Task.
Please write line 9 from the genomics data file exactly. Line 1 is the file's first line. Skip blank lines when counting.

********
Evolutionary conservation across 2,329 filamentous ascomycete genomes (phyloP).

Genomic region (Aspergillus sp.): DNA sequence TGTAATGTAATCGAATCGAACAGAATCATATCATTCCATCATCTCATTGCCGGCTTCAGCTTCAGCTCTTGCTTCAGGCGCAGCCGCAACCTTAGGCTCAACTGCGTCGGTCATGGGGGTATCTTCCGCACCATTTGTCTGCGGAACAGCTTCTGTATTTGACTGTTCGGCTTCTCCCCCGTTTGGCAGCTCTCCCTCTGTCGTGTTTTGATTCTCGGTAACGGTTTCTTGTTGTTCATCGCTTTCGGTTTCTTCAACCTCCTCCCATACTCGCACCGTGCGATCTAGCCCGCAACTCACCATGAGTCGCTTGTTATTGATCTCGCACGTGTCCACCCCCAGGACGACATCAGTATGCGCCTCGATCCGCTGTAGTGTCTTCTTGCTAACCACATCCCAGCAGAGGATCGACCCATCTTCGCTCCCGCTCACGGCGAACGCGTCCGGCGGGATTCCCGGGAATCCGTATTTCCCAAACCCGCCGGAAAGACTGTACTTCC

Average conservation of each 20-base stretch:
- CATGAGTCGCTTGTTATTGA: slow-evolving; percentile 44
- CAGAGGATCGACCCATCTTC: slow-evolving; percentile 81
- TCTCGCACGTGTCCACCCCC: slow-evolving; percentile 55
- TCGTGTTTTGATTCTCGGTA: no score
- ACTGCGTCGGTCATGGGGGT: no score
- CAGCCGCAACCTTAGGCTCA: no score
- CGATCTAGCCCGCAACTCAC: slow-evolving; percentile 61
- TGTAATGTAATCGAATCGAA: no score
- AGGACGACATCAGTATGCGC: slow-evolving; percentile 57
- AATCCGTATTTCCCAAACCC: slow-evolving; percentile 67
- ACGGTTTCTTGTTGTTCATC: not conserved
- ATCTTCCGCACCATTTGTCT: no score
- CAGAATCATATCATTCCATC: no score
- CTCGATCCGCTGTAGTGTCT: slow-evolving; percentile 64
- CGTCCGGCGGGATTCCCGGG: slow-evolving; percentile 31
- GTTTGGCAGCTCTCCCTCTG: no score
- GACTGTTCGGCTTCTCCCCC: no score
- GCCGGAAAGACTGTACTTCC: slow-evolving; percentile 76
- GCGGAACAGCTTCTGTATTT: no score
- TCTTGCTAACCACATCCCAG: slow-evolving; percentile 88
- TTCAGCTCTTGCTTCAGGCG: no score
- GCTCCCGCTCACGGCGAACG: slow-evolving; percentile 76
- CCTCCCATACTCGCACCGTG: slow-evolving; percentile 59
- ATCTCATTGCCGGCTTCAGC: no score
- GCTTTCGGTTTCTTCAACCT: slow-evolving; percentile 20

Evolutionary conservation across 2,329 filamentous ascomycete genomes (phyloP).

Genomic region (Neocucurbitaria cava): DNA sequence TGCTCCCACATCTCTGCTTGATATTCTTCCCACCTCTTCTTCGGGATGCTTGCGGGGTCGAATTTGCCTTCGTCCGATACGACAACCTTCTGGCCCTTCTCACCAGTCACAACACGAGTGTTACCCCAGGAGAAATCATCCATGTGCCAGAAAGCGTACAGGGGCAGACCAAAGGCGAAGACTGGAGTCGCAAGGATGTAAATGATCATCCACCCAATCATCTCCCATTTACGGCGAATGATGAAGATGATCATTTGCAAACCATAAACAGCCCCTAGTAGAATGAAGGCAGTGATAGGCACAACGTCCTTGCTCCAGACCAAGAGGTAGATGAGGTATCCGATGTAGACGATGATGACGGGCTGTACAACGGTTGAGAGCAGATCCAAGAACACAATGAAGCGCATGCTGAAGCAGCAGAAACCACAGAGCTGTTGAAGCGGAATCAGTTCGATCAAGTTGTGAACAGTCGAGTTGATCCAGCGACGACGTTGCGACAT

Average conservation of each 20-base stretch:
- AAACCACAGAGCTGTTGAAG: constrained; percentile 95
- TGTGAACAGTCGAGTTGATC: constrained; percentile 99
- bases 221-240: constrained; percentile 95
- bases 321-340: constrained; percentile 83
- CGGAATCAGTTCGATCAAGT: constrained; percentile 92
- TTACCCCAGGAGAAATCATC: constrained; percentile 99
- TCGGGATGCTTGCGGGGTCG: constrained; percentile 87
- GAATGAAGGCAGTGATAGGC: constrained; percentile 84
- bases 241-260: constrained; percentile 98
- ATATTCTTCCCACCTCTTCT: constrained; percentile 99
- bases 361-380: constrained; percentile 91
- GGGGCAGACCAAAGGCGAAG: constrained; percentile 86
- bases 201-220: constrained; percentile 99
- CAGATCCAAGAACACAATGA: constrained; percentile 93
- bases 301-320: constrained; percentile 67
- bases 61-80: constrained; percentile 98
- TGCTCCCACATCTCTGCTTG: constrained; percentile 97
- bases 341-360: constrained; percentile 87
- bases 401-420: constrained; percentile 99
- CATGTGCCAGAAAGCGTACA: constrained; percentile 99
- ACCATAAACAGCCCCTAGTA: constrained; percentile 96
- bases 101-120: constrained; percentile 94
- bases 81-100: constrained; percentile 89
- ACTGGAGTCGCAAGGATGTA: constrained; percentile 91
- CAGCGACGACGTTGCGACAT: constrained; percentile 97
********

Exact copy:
- CAGCCGCAACCTTAGGCTCA: no score